Parkinson's disease: biology and aetiology

Curr Opin Neurol. 1996 Aug;9(4):303-7.


The cause of dopamine cell death, thought to be the primary neurocytologic defect in idiopathic Parkinson's disease, remains unknown. Mitochondrial oxidative dysfunction causes premature cell death, and may be linked to accelerated apoptosis, excessive free and toxic radicals, deficient neurotrophic factors or combinations of these detrimental factors. Neurochemical imbalances result both in the substantia nigra and neostriatum, resulting in compensatory mechanisms that make this chronic neurodegenerative disease difficult to evaluate. Acute parkinsonism models have limitations when compared with chronic disease states, and caution should be present when comparing 'parkinsonism' data with human disease. Better understanding of classical neurotransmitters, neuroactive peptides and neurotrophic factors, will hopefully lead to more rational treatment approaches, cellular support strategies, and an understanding of the causes of this disease. Glial derived neurotrophic factor looks the most promising neurotrophic candidate so far tested in culture and in vivo. The result of clinical trials utilizing neurotrophic factors, both as mesencephalic implant support strategies and as definitive treatment of idiopathic Parkinson's disease, are awaited with cautious optimism.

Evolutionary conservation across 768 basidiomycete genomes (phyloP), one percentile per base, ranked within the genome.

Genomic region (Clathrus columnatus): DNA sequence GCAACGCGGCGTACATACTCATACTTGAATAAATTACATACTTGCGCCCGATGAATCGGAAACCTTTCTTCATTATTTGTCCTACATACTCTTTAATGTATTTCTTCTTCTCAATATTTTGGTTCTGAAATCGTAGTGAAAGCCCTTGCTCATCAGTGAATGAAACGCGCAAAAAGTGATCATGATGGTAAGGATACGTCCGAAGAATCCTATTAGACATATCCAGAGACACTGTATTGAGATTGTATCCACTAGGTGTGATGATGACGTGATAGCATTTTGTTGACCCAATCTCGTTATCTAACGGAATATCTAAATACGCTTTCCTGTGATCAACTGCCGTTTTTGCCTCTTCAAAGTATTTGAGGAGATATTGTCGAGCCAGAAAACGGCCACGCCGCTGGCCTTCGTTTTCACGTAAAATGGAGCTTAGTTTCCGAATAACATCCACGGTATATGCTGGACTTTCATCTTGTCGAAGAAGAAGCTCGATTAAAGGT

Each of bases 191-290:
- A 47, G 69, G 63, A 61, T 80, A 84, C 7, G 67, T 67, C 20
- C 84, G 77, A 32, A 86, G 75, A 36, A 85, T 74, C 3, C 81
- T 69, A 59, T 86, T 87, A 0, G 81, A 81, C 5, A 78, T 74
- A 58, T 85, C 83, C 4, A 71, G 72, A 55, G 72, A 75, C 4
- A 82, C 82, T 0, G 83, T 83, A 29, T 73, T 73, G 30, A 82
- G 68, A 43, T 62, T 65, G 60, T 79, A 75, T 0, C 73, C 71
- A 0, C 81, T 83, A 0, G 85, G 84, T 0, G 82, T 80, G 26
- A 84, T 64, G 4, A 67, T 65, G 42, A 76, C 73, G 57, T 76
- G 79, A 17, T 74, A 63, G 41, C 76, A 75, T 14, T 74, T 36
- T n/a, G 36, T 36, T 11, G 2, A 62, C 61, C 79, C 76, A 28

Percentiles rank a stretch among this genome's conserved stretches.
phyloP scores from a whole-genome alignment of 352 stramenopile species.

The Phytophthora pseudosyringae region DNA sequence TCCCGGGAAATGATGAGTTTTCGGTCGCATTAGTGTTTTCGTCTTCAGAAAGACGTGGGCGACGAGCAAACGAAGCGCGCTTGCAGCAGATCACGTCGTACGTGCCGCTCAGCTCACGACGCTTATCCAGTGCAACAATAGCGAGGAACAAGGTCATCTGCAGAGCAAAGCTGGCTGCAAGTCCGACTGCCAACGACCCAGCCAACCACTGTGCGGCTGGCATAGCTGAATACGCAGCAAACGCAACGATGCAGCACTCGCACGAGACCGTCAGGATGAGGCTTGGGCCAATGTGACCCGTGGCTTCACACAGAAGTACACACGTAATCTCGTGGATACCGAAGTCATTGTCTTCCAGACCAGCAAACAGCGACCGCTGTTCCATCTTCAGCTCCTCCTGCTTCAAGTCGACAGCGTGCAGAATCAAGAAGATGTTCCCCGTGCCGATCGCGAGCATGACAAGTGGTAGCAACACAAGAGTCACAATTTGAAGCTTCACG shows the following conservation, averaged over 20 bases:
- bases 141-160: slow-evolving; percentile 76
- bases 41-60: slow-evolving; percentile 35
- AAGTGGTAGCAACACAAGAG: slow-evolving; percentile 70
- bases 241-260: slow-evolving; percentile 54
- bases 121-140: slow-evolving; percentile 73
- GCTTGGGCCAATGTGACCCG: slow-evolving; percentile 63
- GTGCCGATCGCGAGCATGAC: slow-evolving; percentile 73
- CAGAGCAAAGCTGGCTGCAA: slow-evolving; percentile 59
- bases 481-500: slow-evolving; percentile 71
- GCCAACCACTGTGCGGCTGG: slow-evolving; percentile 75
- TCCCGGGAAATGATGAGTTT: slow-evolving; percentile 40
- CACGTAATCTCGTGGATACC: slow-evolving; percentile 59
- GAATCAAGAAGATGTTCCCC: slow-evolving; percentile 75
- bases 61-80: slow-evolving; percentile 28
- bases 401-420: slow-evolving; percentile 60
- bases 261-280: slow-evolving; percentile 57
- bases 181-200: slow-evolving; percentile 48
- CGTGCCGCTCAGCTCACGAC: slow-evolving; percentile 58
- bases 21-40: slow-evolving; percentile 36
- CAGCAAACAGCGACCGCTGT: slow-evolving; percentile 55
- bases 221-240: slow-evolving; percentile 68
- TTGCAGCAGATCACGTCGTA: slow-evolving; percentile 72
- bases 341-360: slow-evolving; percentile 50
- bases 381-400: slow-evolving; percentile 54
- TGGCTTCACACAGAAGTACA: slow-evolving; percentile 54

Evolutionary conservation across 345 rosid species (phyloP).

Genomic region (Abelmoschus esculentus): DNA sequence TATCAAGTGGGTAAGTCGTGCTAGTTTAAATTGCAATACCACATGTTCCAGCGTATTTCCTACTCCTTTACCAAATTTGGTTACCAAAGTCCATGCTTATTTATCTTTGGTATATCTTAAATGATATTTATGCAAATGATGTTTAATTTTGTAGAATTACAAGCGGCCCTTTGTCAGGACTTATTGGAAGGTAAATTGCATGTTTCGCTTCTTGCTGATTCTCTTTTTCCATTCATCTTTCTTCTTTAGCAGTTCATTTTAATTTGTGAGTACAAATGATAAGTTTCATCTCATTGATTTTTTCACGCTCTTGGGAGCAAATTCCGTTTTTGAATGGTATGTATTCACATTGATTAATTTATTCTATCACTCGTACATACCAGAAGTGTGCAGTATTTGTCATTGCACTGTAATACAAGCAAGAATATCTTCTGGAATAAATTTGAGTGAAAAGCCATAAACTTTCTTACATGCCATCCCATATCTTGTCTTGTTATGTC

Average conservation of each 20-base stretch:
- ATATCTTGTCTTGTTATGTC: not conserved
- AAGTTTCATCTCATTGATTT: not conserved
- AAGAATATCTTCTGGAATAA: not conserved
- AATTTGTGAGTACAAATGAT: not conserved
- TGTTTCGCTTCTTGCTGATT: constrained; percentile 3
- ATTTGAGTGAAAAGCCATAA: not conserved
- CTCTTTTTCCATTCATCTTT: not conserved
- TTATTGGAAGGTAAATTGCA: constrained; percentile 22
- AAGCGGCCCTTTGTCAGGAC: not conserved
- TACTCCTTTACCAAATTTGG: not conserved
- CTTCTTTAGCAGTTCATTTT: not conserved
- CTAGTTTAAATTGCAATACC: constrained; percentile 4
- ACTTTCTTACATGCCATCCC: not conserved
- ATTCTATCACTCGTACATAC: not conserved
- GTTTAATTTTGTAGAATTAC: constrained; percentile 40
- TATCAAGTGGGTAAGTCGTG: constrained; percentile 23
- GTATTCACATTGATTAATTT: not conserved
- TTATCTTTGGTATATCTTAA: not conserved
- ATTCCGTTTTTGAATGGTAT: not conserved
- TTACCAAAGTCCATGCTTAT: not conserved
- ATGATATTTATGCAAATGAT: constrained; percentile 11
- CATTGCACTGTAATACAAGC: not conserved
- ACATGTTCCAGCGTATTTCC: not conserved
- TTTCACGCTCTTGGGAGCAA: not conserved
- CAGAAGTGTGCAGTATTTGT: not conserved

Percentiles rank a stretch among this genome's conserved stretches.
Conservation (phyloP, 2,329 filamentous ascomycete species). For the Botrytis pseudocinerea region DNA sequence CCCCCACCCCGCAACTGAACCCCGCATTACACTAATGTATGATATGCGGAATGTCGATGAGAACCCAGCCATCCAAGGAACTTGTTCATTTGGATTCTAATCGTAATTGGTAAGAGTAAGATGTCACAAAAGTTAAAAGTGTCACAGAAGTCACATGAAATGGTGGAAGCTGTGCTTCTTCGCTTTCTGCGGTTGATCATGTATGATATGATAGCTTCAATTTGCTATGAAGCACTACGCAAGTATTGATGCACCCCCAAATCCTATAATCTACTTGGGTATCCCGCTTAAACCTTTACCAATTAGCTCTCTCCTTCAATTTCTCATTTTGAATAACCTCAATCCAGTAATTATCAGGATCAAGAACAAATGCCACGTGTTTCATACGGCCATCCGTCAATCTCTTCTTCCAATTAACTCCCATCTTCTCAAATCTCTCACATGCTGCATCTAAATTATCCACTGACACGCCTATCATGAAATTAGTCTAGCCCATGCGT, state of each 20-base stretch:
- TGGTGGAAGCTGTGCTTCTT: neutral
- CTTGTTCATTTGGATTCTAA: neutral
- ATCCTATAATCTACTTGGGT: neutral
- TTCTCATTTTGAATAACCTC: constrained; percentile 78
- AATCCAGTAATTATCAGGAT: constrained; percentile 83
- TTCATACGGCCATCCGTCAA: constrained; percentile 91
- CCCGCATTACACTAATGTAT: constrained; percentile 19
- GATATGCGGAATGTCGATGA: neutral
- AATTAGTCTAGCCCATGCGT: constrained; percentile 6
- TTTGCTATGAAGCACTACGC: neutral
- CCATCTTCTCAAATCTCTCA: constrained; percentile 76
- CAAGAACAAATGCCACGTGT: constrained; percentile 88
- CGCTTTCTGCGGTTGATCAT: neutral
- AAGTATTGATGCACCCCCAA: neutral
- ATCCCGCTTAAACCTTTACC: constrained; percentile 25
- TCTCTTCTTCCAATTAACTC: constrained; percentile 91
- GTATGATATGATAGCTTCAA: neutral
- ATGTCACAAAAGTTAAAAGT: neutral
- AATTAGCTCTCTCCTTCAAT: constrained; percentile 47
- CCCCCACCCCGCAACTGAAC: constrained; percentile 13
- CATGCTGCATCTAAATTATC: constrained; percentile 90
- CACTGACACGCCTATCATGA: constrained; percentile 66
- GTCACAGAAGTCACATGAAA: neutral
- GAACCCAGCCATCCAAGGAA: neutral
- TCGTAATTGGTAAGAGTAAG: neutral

Publication types

  • Research Support, Non-U.S. Gov't
  • Review

MeSH terms

  • Animals
  • Cell Death / physiology
  • Corpus Striatum / physiopathology
  • Disease Models, Animal
  • Dopamine / physiology
  • Humans
  • Neurologic Examination
  • Parkinson Disease / etiology
  • Parkinson Disease / physiopathology*
  • Parkinson Disease / therapy
  • Prognosis
  • Substantia Nigra / physiopathology


  • Dopamine